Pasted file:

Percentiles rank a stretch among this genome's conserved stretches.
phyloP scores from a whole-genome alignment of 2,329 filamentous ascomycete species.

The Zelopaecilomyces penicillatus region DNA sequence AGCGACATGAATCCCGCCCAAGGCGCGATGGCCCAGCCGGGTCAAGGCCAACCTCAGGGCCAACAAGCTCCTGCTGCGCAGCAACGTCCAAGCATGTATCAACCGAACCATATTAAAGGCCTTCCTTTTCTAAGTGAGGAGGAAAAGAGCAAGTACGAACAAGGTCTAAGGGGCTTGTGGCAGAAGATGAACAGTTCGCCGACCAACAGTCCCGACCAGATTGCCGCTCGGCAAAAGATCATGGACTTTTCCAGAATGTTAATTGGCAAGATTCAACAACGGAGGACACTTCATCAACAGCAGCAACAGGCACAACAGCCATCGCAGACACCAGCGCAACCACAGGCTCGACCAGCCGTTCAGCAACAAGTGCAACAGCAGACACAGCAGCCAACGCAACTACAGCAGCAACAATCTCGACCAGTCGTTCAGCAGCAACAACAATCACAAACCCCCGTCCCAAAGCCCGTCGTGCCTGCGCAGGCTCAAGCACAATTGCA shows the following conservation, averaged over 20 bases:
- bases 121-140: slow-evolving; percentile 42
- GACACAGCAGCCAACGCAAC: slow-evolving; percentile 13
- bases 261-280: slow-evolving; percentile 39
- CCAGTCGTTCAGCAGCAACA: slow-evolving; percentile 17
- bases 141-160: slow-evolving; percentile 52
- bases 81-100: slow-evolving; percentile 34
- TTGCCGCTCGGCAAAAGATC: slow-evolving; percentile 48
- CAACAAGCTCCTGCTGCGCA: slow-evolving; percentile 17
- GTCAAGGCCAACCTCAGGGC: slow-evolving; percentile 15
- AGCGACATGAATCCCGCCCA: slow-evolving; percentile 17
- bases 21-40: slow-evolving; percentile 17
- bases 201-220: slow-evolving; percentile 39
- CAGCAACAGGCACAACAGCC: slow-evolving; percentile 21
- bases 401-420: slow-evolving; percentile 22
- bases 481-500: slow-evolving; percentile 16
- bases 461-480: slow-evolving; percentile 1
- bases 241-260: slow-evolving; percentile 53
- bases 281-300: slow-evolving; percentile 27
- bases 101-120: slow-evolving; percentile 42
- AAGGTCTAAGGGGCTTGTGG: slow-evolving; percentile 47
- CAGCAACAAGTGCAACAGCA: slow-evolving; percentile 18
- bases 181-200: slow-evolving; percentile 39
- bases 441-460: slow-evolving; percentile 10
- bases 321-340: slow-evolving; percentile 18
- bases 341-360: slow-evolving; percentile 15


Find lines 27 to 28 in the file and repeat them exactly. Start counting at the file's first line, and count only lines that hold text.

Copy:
- bases 321-340: slow-evolving; percentile 18
- bases 341-360: slow-evolving; percentile 15